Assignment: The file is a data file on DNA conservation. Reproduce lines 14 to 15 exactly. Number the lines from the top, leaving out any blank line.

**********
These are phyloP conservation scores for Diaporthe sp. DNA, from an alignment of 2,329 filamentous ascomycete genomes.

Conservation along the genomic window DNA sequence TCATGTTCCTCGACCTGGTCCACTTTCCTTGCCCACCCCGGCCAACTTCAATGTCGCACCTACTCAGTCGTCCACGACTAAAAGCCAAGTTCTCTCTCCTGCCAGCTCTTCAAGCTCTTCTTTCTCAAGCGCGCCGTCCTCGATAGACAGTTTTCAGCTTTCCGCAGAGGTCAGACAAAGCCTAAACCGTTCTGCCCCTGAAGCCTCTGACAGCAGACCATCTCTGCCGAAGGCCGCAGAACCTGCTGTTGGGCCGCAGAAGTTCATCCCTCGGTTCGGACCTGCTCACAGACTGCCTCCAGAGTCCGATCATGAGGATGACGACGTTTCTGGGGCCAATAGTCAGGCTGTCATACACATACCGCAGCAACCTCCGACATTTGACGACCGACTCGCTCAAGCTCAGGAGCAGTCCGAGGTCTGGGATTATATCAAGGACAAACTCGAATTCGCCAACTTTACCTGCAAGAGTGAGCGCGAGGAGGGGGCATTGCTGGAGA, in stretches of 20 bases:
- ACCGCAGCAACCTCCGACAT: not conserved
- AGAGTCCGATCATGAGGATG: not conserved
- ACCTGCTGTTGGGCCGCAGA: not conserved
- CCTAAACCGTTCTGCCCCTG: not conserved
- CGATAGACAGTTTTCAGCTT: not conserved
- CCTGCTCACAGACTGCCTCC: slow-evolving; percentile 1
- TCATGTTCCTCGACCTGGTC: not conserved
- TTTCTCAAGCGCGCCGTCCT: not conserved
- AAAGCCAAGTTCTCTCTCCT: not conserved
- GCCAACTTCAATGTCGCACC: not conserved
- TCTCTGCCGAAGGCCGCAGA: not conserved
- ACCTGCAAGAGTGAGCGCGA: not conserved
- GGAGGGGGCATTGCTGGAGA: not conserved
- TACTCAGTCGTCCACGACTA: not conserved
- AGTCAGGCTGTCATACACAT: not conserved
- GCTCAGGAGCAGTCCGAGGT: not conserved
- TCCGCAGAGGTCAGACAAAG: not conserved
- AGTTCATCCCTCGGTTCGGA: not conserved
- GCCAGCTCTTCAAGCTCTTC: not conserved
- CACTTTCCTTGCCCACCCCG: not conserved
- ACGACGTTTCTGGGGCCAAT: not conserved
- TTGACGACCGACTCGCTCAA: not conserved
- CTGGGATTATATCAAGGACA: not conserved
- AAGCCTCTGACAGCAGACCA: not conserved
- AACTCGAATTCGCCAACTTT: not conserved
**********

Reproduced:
- ACCTGCAAGAGTGAGCGCGA: not conserved
- GGAGGGGGCATTGCTGGAGA: not conserved